Rev. Susan Mullin to represent North America on UMC creation care team

September 17, 2014

By: Christa Meland

Rev. Susan Mullin is one of six people who have been selected to serve on the United Methodist Church’s just-formed Global Ministries Creation Care Team.

Mullin is a provisional deacon who serves as minister of faith formation and community outreach at Faith United Methodist Church in St. Anthony. She will represent all of North America on this new team, created by the General Board of Global Ministries.

“The magnitude of the climate change that is happening and will continue to happen is so huge, and I don’t think we’ve really come to grips with that,” said Mullin, who is “excited and humbled” to have been selected for the team. “One of the reasons I hope churches will focus on this is because it will change how we do ministry in every way. It’s going to affect hunger around world, it’s going to affect poverty, it’s going to affect war.”

Mullin and the five other members of the newly formed Global Ministries Creation Care team will represent the global United Methodist Church at two United Nations climate change conferences—one in Lima, Peru, in December and another in France in December 2015. Both will provide significant opportunities for learning and collaboration with ecumenical and environmental groups.

Mullin has long been an advocate of creation care, and she’s a licensed geologist who worked as an environmental consultant prior to entering full-time ministry in 2010. In her application for the Global Ministries Creation Care Team, Mullin said that we’re at a crucial moment for humanity and pointed out that scientists say we must move quickly if we are to avoid the worst consequences of global warming.

“I believe that Christians have an important role to play in this movement,” she said. Grounded in a love of God and God’s creation, we are called to be a neighbor, courageously putting the needs of our neighbor before our desires for status, wealth, and security. As a citizen of the United States, I am keenly aware of the injustice caused by our emissions affecting other nations.”

Mullin said she often thinks about Moses’ speech to the Israelites before they entered the promised land. He said, “I call heaven and earth to witness against you today that I have set before you life and death, blessings and curses. Choose life so that you and your descendants may live” (Deuteronomy 30:19).

“Collectively, we have been choosing death,” Mullin wrote. “We have been single-mindedly pursuing the extraction of fossil fuels and minerals to the exclusion of concerns for the health of our communities and the health of our planet . . . Now is the time for us to choose life.”

Mullin has attended several creation care conferences and spent four years on the board of Minnesota Interfaith Power & Light, which brings together faith communities around climate justice. She’s also part of the Hopeful Earth Committee, a group within the Minnesota Conference that focuses on a holistic relationship with God’s creation. (Members of the 2014 annual conference session approved a resolution introduced by that committee; it calls for all congregations to reduce their carbon footprint by at least 10 percent.)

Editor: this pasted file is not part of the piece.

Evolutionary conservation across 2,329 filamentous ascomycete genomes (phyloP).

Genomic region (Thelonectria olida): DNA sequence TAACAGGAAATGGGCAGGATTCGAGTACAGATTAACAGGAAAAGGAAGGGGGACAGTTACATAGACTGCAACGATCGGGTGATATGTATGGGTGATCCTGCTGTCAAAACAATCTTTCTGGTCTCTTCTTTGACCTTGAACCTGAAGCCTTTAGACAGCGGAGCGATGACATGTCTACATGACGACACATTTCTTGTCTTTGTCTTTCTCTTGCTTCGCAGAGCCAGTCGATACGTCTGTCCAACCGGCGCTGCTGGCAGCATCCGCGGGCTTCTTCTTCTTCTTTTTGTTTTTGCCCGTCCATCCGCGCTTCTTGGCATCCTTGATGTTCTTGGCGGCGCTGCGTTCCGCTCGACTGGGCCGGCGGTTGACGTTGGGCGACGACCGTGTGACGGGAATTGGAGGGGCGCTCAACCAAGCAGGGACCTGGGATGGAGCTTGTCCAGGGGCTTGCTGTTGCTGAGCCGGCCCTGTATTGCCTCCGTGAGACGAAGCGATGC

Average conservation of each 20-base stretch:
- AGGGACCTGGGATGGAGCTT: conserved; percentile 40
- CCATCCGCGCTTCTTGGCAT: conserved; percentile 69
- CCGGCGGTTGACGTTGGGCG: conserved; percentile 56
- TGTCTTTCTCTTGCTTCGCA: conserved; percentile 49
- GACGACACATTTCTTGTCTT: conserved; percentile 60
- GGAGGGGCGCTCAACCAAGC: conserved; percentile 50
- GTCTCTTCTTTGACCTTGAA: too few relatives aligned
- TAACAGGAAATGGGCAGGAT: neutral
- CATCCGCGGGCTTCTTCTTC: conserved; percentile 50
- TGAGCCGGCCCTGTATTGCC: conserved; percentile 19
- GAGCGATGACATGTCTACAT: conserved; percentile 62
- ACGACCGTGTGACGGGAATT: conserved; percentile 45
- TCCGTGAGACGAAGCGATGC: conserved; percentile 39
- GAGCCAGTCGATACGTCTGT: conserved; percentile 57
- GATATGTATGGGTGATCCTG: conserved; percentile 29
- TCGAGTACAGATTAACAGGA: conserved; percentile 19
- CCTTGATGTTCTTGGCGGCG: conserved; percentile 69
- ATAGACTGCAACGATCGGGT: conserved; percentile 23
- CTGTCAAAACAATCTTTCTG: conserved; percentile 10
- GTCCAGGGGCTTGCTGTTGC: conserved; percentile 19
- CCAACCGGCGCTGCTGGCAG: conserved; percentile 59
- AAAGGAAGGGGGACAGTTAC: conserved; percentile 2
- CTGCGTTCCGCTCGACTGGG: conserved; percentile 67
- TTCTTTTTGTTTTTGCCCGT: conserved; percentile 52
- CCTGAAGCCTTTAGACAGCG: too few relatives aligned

Mullin said creation care is one way that we work to fulfill God’s call to heal a broken world. But it also aligns with the two other Gospel imperatives that the Minnesota Conference is focused on: grow in love of God and neighbor and reach new people.

One of the ways we can grow in love of God and neighbor is by understanding how environmental issues are affecting our brothers and sisters in Christ around the world—and then discerning how God is calling us to assist in making the world a better place in which to live, said Mullin, who looks forward to learning from people in other parts of the world and bringing their stories back to Minnesota.

In terms of reaching new people, environmental stewardship is important to the younger generations, she said; discussing environmental issues within our churches is a way of engaging young people and staying relevant to them, and it could be the first step in inviting young members of our communities into a deeper relationship with the church and with God.

Mullin said there are opportunities for all churches to engage in conversation around creation care—through worship, preaching, adult forums, and events for youth. Over the summer, her congregation and two others together offered an eco kids camp; 24 kids, most of whom aren’t part of the churches, participated.

Rev. Leigh Brown, pastor at Faith United Methodist Church where Mullin serves, said Mullin is an asset to the congregation and the conference.

“Susan has been a leader in the Minnesota Annual Conference in educating and motivating congregations to become involved in this critical and vital ministry,” she told church members in an e-mail. “As the body of Christ, the church is called to play a pivotal role in creation care and solutions to the present environmental crisis. Susan will be at the forefront of this ministry—transforming the world!”

RELATED: Rev. Mullin, several other Minnesota United Methodists, and two local churches (Faith UMC in St. Anthony and Prospect Park UMC in Minneapolis) were recently featured in an 11-minute documentary created by the Climate Reality Project. The video focuses on ways in which a variety of local churches are cutting down on energy use and why religious leaders are embracing creation care and environmental awareness.  Watch documentary

Christa Meland is director of communications for the Minnesota Annual Conference of the United Methodist Church.

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